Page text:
Australian Businesses Closed Due to Phishing Freight Scam
Several Australian businesses have become the targets of a phishing freight scam losing an average of $30,000 to $100,000.
Phishing is on the rise as a method of online criminal activity focused on businesses. Victims are being scammed out of tens of thousands of dollars via this email phishing scheme. Right now, scammers are directing their fraudulent activity at IT and electrical businesses. Several Australian companies have shut down after becoming victim to a freight forwarding email according to the Australian Cyber Security Centre (ACSC). These victims are losing an average of $30,000 to $100,000 after sending their products to the scammers who request delayed payment credit terms from the victims.
How Does The Freight Scam Work?
The scammers trick victims into participating by spoofing internet emails, domains and signatures of executives of large Australian companies and universities to legitimise their communications. An example of how they work is they send their email from lendleases.com.au instead of the actual website lendlease.com.au. One of the fraudulent emails that the ACSC released is supposedly from a Chief Procurement Officer at the University of Sydney.
On each purchase order, the scammers request laptops, hard drives, cosmetics, defibrillators and environmental monitoring equipment, all items that can be easily resold. The targets are asked to ship the orders to a freight forwarding company which in turn, then sends them on to another fraudulent entity who acts as a middleman. Then the freight forwarding company becomes a second victim when their bill is paid using stolen credit cards or using an established credit line.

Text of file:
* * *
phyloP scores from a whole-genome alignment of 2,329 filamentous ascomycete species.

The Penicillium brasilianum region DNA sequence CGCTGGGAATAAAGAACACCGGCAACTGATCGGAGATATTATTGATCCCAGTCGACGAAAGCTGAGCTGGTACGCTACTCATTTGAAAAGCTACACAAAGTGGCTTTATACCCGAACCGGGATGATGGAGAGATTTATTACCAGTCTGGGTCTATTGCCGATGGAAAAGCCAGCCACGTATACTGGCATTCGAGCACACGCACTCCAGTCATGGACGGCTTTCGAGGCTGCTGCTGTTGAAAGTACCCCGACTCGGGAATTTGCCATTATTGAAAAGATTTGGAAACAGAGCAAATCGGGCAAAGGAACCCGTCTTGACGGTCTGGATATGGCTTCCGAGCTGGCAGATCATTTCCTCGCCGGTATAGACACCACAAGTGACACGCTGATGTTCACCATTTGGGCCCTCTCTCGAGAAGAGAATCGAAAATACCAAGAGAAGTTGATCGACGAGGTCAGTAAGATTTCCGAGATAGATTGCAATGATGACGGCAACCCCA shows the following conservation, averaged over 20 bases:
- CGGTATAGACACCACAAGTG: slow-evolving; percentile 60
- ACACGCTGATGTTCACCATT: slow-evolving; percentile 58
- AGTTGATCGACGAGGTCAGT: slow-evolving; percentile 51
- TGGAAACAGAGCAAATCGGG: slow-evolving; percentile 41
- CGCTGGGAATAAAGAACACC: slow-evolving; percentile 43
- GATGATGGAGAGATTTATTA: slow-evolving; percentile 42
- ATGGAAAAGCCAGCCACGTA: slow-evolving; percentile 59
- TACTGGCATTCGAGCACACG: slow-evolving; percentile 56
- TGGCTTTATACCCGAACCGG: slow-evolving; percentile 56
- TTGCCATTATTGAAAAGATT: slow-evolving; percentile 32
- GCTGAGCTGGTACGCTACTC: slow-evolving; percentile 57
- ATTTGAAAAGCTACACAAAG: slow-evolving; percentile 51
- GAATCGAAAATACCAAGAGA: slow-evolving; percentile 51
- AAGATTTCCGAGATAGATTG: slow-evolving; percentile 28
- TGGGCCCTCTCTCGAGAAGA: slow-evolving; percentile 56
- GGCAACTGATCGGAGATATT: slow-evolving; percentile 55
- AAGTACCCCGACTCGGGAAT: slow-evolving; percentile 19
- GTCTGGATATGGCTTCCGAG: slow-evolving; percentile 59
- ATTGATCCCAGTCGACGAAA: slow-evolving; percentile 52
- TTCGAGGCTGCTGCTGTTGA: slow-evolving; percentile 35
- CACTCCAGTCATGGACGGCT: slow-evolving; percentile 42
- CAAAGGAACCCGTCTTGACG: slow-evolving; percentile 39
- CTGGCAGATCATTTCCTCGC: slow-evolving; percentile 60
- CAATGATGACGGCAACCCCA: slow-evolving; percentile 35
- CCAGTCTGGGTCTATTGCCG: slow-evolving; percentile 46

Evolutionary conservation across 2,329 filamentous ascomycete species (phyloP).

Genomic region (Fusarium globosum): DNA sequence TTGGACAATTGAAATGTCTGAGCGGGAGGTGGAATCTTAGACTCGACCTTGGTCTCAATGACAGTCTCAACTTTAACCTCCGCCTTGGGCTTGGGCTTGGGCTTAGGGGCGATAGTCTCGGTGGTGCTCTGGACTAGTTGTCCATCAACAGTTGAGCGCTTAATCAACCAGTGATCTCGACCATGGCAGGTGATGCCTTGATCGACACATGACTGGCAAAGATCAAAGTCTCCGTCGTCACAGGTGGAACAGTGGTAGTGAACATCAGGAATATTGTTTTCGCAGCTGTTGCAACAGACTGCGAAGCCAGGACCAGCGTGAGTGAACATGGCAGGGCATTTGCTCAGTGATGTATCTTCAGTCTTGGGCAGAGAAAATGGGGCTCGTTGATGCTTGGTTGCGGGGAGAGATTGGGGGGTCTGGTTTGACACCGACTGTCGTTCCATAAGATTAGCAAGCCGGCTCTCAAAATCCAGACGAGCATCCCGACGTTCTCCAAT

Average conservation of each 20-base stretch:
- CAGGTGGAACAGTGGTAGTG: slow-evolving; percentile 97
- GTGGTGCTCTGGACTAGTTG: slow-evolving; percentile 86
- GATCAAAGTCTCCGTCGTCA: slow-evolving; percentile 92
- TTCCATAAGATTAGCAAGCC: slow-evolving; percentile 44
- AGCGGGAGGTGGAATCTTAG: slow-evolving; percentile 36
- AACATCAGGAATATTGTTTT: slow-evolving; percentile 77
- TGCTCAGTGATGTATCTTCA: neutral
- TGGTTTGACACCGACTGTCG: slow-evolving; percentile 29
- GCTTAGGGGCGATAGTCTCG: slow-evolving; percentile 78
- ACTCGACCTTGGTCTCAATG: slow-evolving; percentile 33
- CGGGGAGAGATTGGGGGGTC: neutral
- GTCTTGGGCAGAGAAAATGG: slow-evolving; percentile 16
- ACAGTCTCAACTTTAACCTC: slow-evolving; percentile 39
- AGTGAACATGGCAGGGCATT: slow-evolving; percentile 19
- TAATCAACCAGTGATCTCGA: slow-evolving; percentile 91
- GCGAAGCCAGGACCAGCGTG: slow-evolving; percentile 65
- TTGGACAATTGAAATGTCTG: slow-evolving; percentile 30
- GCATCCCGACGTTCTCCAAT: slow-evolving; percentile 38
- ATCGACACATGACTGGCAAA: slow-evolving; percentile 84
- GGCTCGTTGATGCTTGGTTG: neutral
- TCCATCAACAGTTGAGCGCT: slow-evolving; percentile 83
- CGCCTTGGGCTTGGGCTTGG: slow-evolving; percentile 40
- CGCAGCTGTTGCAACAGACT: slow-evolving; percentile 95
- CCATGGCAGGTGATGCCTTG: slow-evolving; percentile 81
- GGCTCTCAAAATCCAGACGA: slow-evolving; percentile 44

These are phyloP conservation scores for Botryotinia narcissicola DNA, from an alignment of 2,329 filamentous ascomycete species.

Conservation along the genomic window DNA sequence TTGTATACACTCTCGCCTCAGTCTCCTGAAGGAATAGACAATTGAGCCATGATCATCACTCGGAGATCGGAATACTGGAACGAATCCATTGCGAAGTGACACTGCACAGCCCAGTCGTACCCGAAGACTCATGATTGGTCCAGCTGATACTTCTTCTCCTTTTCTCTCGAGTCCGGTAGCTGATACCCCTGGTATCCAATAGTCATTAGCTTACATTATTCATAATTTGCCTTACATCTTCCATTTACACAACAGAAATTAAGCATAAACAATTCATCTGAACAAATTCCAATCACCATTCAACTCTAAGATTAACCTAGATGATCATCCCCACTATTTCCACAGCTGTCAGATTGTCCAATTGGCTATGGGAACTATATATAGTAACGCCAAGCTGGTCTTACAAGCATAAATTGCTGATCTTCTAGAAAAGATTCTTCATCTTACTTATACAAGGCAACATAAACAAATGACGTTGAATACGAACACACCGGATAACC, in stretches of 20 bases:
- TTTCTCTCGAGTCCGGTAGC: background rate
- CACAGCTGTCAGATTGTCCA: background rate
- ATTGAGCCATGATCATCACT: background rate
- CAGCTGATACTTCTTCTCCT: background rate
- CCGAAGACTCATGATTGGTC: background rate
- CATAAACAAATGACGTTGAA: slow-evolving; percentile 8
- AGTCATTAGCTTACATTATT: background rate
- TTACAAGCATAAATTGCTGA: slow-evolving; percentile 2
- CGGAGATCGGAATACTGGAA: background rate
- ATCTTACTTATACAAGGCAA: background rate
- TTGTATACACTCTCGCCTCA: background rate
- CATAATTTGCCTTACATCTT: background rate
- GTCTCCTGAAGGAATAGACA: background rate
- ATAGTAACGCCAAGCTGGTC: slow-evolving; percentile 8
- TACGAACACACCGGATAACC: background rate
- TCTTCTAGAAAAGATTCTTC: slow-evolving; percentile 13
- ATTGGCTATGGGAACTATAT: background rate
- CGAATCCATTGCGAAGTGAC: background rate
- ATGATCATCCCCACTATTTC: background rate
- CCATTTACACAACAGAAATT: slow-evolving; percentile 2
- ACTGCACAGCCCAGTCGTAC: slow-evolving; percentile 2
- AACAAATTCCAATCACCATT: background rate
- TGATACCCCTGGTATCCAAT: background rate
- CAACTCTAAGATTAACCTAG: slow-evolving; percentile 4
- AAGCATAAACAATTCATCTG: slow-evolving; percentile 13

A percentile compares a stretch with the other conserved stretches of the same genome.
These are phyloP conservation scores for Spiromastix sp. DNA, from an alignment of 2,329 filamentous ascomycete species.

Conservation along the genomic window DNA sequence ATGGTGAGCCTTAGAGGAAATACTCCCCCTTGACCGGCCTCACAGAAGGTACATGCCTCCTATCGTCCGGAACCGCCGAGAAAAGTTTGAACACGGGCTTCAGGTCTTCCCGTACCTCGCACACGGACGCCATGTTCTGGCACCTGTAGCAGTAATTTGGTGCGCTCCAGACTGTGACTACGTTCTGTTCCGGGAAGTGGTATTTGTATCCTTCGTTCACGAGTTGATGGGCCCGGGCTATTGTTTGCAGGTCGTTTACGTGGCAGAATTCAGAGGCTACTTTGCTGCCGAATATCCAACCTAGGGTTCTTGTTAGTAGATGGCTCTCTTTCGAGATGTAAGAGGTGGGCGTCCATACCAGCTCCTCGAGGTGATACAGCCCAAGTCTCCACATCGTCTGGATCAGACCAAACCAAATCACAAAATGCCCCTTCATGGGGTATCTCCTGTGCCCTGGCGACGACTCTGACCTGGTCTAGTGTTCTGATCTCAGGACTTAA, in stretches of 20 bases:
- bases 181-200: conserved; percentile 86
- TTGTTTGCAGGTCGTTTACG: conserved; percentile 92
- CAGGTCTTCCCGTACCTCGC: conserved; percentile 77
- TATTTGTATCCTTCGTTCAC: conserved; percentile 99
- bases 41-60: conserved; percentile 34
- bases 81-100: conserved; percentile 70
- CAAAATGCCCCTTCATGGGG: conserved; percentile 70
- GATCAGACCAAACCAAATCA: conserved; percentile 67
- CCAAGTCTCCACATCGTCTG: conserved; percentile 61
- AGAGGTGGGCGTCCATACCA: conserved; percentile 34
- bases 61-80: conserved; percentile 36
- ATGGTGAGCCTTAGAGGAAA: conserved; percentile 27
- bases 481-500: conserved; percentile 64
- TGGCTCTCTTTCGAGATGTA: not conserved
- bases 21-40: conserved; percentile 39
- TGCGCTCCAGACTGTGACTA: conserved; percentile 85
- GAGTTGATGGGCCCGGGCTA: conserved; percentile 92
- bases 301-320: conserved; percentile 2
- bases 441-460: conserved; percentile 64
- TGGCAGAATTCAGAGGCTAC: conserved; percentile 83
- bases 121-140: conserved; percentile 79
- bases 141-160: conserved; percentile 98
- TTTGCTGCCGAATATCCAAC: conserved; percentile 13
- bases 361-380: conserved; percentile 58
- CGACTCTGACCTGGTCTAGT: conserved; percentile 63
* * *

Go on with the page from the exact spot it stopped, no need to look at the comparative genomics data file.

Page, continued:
How are Fraudulent Orders Identified?
In this case, the scammers are requesting shipments to many locations including Singapore, Dubai, Dagenham, Kuala Lumpur, Malaysia and Deira according to the ACSC. Businesses should never automatically trust any unsolicited order of goods with credit without further investigation. However, it’s possible for these orders to slip through the cracks if you don’t have a strict policy for your approval process on every transaction. The ACSC requests that all organisations should do due diligence on any new customers or unusual orders, and investigate any customer before granting credit. They also suggest that businesses should check the domain of websites and emails that are referenced on a purchase order. A good follow up is to contact customers by phone to confirm that they are a legitimate company, and have placed the recent order. Lastly, it’s important to verify the shipping address over the phone.
What is Phishing?
Phishing is one of the most commonly-used cyber attacks in Australia. Statistics from the Office of the Australian Information Commissioner show that phishing accounts for 39 percent of all breaches reported. Therefore, it’s important to be aware of how to protect yourself at home and at work from phishing.
How Does Phishing Work?
The victim receives an email that is simple in format and generally personalised and potentially from a known sender. It may look like an official email from a known organisation or company, and it invites the victim to click on an embedded link. Wording varies, but it may say, “click to learn more” or “click to see the image.” After clicking, the victim is redirected to a web page and asked to enter their user name and password or for other personal information. Once the personal information is filled in the attacker then sends emails to everyone in the victim’s address book and the cycle repeats.
What are the Dangers?
While having spam email issued from your own email account is annoying and a problem, the larger issue is that the victim has given the attacker their user name and password. With an email and password, the attacker can easily hack into anything the victim uses that email and password for. Most people repeat email and password data for multiple accounts. In the world of cloud storage, this can be several accounts including email, CRM, file storage, banking, and proprietary applications.